One Room Challenge: Week 5 – Installing Plumbing Fixtures and Accessories

Once my tiny little master bathroom was painted and tiled I could not be any more excited to start getting my plumbing and accessory fixtures installed into the room! The space was really starting to look like I’d envisioned when I first laid out my mood board.

I was planning on reusing the original plumbing fixtures that were in the bathroom since there was nothing really wrong with them and I wanted to keep this whole project as low budget as possible. They looked pretty bad in the original space, but I knew a new environment would shed a completely different light on them. See the place where the purchase sticker was never removed from the toilet?! It had probably been installed for 5+ years when I bought the house!

I knew that the toilet had a tiny hairline fracture on the base, but it was not affecting how it was holding water and I figured if anything did go wrong, I could spring for a new toilet — probably my favorite Kohler one — down the line. The sink was falling off the wall in the original bathroom, so I worried that would be an issue, but during demo, I realized the bracket holding up the sink had missed the backing in the wall and was hanging loose in the old lathe and plaster. Doh!

So with that in mind, I brought all the fixtures back inside once the painting was done and reinstalled them. I did pretty much the same thing to install the toilet as I when I installed one in the other bathroom, but since the toilet was all one piece already it was even easier here. Yes the sticker was still on though!

The sink installs onto a bracket on the wall and then is screwed into the wall through the porcelain. Definitely use a wrench and arm strength to tighten these screws, because I didn’t and the force of my impact driver broke the sink a little bit in the corner! Dang it! But… I didn’t know it yet, but the sink was destined for something else.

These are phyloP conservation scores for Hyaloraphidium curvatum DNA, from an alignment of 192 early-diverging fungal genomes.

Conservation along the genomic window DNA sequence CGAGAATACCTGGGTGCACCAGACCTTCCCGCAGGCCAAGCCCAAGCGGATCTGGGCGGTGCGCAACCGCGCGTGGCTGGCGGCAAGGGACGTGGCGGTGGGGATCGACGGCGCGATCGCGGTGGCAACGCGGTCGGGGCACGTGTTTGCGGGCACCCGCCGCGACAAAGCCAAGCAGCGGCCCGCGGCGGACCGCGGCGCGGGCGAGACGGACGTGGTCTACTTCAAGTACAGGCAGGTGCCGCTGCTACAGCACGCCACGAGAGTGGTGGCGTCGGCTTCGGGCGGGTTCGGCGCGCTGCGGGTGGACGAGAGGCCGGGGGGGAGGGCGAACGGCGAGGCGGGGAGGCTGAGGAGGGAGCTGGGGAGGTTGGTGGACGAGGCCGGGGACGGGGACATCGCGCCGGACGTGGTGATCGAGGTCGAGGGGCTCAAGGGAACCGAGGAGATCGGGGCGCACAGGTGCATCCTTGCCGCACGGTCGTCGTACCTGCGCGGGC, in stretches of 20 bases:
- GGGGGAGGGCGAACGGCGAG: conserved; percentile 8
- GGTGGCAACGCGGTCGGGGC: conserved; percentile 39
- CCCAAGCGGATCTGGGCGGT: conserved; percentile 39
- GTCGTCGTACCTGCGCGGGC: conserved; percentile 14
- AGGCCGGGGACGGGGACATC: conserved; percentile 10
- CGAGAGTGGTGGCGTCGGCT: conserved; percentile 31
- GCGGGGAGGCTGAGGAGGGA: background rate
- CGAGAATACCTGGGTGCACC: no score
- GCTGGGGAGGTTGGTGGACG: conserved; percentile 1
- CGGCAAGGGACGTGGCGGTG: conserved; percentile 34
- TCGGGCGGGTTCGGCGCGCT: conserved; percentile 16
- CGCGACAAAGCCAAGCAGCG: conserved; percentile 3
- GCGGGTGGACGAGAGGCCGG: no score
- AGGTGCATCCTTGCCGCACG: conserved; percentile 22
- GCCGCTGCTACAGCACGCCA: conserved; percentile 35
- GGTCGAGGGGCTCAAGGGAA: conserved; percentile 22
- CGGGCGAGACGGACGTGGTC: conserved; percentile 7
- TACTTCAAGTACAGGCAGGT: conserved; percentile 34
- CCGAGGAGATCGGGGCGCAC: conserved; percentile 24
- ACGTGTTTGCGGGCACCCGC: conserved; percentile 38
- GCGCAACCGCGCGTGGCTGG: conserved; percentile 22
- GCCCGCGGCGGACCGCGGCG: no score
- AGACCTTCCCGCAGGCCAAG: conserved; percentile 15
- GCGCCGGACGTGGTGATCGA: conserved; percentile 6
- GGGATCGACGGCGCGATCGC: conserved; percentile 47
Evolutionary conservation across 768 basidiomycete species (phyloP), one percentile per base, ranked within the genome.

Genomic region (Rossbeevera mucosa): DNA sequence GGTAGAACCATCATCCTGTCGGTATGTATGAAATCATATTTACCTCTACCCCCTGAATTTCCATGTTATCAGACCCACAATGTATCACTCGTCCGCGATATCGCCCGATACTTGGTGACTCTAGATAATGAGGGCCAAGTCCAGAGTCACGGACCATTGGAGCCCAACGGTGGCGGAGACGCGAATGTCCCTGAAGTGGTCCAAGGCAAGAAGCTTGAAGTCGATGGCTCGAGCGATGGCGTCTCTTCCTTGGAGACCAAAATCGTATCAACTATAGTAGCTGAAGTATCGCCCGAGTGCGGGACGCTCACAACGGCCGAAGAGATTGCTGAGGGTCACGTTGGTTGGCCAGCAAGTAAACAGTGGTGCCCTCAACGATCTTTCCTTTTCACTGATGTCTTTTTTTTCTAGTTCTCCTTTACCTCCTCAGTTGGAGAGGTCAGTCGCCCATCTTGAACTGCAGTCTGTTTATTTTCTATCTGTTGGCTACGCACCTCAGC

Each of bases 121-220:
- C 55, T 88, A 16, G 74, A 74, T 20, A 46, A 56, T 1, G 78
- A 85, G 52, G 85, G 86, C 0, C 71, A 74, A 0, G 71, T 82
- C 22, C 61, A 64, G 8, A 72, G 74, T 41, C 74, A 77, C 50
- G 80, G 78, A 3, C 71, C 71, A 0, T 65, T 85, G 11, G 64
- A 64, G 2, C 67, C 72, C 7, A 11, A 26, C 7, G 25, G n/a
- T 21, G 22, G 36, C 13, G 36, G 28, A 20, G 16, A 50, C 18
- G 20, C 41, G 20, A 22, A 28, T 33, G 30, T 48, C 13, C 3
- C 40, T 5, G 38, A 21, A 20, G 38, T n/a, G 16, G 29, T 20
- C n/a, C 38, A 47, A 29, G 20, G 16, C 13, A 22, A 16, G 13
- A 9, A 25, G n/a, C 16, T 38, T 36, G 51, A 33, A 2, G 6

On the other side of the room, I had space for a medicine cabinet beneath one of the sconces. The original main bathroom had a cute mid-century mirror that I’d saved after we demo’ed that space. I loved the patina of the mirror, the antique spotting on the glass, and wanted to repurpose it in another room in my house. I’d gotten the lovely original mirror from my childhood bathroom and installed that in the main bathroom instead, so this one was still floating around. I sprayed it with a matte black spray paint and it came to life as an entirely new piece. I few screws into a stud in the wall cavity and this piece was as good as new.

There was one problem though… if I stood in front of the mirror, I could barely open it! With my back pressed up against the sink I could only open the mirror about half-way before it hit my face.

If I wanted to open it all the way, I ended up leaning alllllll the way back to peer inside. Whomp, whomp, whomp.

It really wasn’t the mirror’s fault though either. The sink suddenly felt too large. I’d adjusted the location of the sink so the bracket could be installed into the wood backing (thus preventing the sink from falling off the wall again!) and now it was even closer to the toilet. Whereas before I’d scooted around the sink to pop a squat, now I felt like I was sitting directly beneath the sink. And it was not good. My cute little bathroom felt super awkward!

So after a week or two of that too large sink, I hopped onto Wayfair and started looking for a tiny sink to replace it with. I landed on this one which is just about 12″ x 12″! Although I’d recently watched Young House Love replace their tiny bathroom sink with a larger vanity, I knew that in my space this was the way to go. When the sink arrived the difference in sizing was instantly obvious and almost laughable! This change was going to increase the space in the tiny bathroom by so much!

I uninstalled the original sink and snapped a quick pic of it to post on Facebook Marketplace. Then I placed it on the curb with a free sign and within a day, it was gone!